Early in his relationship with Jordan, Falk offered to drastically cut his marketing fee in exchange for an upfront payment on his negotiating fee. Jordan was initially resistant, but he agreed when he realized the arrangement would save him $10 million over the long term.
As Falk tells it, his boss, Dell, was aghast. But to Falk, the gesture was about gaining Jordan’s trust and loyalty, which would pay dividends in the long term.
“There wasn’t anything better I could have done with $10 million at that time,” Falk writes.
That, essentially, is the message he has for the players union. The players and the owners have effectively been partners since the salary cap was instituted in 1982. The players’ earnings are dependent on the league’s financial health. And in Falk’s view, the players will have to make short-term concessions if they want the league to thrive.
“The only logical way over the next 25 years that players are going to make more money is to grow the pie,” Falk said.
Of course, in his opinion, the players will have little choice but to give the owners what they want. The situation, Falk said, is analogous to the negotiations he conducted on Jordan’s behalf with the Chicago Bulls in 1984. Jordan held all of the leverage, and the Bulls knew it.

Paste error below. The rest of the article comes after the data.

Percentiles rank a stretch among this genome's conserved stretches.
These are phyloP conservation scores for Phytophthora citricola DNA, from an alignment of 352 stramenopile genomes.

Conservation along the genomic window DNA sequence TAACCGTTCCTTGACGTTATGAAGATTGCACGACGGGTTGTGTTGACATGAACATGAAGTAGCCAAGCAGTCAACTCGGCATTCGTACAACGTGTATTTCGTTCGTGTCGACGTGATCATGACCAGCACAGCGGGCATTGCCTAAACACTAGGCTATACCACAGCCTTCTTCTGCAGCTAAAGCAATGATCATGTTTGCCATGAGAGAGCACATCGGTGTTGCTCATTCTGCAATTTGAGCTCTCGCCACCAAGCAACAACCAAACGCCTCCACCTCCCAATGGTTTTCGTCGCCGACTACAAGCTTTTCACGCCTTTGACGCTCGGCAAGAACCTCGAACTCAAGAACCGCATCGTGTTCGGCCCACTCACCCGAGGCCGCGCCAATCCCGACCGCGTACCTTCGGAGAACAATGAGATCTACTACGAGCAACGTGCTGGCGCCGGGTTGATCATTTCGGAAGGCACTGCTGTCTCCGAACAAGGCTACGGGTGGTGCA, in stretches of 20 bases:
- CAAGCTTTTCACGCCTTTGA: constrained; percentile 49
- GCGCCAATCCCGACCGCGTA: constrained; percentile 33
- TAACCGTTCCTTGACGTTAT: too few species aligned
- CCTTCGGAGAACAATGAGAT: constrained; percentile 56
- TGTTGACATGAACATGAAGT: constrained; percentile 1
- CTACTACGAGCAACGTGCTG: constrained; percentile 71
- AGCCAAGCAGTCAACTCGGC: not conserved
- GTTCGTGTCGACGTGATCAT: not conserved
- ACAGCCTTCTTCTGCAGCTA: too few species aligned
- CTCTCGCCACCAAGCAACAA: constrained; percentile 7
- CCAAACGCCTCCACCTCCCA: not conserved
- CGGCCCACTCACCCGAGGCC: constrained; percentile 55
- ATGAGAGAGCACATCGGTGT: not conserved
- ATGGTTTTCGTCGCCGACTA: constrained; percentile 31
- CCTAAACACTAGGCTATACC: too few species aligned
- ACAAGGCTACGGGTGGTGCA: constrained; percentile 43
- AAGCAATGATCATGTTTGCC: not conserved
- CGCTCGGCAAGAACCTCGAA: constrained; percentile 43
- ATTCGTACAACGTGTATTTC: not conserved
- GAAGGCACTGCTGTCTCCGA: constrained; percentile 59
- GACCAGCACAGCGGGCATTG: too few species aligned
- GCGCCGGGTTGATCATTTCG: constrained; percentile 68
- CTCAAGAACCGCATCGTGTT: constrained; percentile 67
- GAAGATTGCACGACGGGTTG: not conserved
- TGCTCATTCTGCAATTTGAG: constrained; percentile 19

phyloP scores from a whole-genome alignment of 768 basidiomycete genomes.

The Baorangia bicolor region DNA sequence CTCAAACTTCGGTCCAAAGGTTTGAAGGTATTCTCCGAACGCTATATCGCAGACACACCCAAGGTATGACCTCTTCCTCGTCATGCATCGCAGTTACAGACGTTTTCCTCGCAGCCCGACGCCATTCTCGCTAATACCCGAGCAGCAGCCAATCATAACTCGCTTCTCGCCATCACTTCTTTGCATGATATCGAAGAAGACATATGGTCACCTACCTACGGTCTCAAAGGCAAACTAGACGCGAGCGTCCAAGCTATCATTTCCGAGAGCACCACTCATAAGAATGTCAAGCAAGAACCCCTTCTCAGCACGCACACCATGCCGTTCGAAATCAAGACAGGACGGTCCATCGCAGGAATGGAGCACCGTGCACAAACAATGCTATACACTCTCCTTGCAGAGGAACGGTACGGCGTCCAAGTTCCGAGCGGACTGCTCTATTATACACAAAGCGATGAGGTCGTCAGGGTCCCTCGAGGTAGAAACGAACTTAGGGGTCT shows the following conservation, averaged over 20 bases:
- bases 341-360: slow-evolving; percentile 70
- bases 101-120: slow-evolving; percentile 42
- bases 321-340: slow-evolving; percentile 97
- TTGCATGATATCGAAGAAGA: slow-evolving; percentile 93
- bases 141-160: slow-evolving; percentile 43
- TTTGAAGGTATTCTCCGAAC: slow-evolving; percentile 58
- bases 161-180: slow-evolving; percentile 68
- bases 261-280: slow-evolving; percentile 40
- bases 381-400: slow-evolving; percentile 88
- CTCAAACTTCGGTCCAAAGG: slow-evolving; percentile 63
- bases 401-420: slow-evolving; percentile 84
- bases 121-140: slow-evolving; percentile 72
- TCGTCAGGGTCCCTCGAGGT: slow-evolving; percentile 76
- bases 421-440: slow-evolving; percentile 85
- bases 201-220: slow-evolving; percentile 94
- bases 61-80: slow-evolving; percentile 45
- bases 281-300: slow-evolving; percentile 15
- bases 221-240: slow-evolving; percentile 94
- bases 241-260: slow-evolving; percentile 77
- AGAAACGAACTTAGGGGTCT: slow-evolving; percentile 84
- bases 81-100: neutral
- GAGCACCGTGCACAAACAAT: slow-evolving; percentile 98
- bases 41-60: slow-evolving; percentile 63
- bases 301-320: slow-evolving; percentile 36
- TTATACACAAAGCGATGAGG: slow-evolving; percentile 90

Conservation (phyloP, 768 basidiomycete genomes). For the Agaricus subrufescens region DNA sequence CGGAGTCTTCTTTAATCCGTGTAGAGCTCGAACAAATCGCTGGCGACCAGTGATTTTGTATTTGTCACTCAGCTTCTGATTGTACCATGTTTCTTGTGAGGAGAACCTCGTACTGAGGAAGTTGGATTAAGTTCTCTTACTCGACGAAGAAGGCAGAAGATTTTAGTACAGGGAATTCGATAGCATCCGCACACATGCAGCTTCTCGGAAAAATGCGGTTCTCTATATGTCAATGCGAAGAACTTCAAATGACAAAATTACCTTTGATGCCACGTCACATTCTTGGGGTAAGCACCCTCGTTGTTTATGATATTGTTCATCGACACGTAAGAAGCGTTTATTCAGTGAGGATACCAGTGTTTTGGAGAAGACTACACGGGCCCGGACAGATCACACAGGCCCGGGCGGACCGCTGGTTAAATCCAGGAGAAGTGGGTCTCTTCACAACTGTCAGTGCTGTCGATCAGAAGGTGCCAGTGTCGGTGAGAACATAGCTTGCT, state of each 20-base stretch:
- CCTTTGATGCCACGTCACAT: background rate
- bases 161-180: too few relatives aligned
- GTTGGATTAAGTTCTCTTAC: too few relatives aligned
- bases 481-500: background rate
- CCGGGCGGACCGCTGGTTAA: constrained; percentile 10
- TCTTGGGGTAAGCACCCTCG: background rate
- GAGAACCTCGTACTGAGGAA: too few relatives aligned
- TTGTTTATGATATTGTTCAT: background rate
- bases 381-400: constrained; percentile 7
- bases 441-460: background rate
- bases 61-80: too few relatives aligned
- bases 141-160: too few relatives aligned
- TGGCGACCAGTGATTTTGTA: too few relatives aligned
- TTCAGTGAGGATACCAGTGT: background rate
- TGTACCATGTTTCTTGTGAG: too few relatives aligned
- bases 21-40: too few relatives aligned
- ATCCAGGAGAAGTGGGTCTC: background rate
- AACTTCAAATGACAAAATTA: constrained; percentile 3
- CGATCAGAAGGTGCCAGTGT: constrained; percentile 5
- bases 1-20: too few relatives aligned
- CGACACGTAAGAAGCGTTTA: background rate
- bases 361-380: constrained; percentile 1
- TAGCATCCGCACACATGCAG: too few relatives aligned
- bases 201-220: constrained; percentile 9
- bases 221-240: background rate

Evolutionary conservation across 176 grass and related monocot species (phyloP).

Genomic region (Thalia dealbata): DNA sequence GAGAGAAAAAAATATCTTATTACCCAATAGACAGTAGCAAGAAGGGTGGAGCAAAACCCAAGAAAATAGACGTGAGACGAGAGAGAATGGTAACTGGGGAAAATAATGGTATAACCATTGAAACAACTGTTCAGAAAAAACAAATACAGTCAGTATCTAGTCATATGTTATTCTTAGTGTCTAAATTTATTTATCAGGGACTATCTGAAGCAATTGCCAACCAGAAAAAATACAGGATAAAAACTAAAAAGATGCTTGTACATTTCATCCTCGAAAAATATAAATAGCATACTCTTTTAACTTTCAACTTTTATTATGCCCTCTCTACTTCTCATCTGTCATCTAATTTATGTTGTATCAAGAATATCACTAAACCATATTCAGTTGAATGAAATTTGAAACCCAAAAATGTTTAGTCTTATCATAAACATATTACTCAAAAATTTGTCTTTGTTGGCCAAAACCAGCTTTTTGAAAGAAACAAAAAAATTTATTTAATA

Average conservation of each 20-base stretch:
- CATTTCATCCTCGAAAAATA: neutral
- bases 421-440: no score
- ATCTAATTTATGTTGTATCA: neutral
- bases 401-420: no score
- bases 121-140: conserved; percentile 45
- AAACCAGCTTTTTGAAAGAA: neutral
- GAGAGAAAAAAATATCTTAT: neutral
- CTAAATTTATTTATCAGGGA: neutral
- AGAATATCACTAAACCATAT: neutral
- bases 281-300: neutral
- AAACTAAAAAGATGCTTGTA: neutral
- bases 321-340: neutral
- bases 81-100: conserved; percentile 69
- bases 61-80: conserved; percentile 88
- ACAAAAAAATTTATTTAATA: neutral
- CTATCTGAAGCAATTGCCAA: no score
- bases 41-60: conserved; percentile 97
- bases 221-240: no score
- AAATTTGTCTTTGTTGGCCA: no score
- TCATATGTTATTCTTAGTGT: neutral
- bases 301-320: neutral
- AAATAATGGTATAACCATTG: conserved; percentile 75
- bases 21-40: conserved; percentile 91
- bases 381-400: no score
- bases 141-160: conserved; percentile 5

Falk recalls the statement made by Rod Thorn, then the Bulls’ general manager, on the occasion of Jordan’s signing: “There was a lot of give and take in these negotiations. We gave, and they took.”
The cause was complications of Type 2 diabetes, the team said in a statement announcing his death.
Miller had a heart attack in June 2008, then spent nearly two months in the hospital for complications of diabetes. He was in a wheelchair after his release from the hospital and had his legs amputated six inches below the knee in January.
A tireless worker with a knack for the most minute details, Miller started his career in an auto parts shop, then built a car dealership empire that made him one of Utah’s most recognized and influential people.
“Every citizen in our state feels a little empty today,” Gov. Jon Huntsman of Utah said in a statement. “Larry was Utah and Utah was Larry. He inspired many and served countless. We all have been made better by his extraordinary life.”
Miller expanded his realm in 1985 when he bought a 50 percent share of the Jazz as the team appeared on the verge of moving to Miami. Miller bought the rest of the team a year later, declining an offer that would have sent the team to Minnesota.
The Salt Lake Tribune quoted him as saying, “It was an opportunity, I realized, to give a community and a state that I care a great deal about something that maybe nobody else could give them.”
Miller sat in his courtside seat, wearing khakis, a golf shirt and tennis shoes, for nearly every game, giving his players and the fans an unobstructed view into his emotions. The team made two straight appearances in the N.B.A. finals, in 1997 and 1998.